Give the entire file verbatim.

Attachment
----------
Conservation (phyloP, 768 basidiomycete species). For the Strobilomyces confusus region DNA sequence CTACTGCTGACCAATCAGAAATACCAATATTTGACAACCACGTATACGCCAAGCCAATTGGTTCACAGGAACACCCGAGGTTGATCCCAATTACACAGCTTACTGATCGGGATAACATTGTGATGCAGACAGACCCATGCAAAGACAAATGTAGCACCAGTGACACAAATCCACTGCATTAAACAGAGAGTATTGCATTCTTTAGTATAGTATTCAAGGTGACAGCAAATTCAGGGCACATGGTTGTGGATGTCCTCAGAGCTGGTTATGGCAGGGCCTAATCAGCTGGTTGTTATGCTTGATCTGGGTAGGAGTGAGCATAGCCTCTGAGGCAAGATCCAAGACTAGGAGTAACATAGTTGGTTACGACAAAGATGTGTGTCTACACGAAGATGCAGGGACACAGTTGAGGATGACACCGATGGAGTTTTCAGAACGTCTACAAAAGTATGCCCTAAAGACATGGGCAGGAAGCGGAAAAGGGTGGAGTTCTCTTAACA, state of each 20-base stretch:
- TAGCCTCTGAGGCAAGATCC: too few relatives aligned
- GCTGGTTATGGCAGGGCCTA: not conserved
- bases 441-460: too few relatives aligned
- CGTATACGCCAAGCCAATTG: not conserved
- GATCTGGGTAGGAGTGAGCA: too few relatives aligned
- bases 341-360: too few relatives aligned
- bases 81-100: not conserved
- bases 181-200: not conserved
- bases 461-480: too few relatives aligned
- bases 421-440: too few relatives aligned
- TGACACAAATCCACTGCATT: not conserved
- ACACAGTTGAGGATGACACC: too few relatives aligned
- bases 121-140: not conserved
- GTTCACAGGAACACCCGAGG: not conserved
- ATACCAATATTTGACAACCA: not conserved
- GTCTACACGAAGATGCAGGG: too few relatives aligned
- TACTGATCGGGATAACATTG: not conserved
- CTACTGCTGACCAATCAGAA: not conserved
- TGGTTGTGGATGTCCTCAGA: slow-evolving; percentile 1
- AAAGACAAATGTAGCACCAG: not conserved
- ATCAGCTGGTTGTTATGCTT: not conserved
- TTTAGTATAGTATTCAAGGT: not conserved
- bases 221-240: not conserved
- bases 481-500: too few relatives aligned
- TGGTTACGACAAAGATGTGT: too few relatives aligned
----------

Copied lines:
Conservation (phyloP, 768 basidiomycete species). For the Strobilomyces confusus region DNA sequence CTACTGCTGACCAATCAGAAATACCAATATTTGACAACCACGTATACGCCAAGCCAATTGGTTCACAGGAACACCCGAGGTTGATCCCAATTACACAGCTTACTGATCGGGATAACATTGTGATGCAGACAGACCCATGCAAAGACAAATGTAGCACCAGTGACACAAATCCACTGCATTAAACAGAGAGTATTGCATTCTTTAGTATAGTATTCAAGGTGACAGCAAATTCAGGGCACATGGTTGTGGATGTCCTCAGAGCTGGTTATGGCAGGGCCTAATCAGCTGGTTGTTATGCTTGATCTGGGTAGGAGTGAGCATAGCCTCTGAGGCAAGATCCAAGACTAGGAGTAACATAGTTGGTTACGACAAAGATGTGTGTCTACACGAAGATGCAGGGACACAGTTGAGGATGACACCGATGGAGTTTTCAGAACGTCTACAAAAGTATGCCCTAAAGACATGGGCAGGAAGCGGAAAAGGGTGGAGTTCTCTTAACA, state of each 20-base stretch:
- TAGCCTCTGAGGCAAGATCC: too few relatives aligned
- GCTGGTTATGGCAGGGCCTA: not conserved
- bases 441-460: too few relatives aligned
- CGTATACGCCAAGCCAATTG: not conserved
- GATCTGGGTAGGAGTGAGCA: too few relatives aligned
- bases 341-360: too few relatives aligned
- bases 81-100: not conserved
- bases 181-200: not conserved
- bases 461-480: too few relatives aligned
- bases 421-440: too few relatives aligned
- TGACACAAATCCACTGCATT: not conserved
- ACACAGTTGAGGATGACACC: too few relatives aligned
- bases 121-140: not conserved
- GTTCACAGGAACACCCGAGG: not conserved
- ATACCAATATTTGACAACCA: not conserved
- GTCTACACGAAGATGCAGGG: too few relatives aligned
- TACTGATCGGGATAACATTG: not conserved
- CTACTGCTGACCAATCAGAA: not conserved
- TGGTTGTGGATGTCCTCAGA: slow-evolving; percentile 1
- AAAGACAAATGTAGCACCAG: not conserved
- ATCAGCTGGTTGTTATGCTT: not conserved
- TTTAGTATAGTATTCAAGGT: not conserved
- bases 221-240: not conserved
- bases 481-500: too few relatives aligned
- TGGTTACGACAAAGATGTGT: too few relatives aligned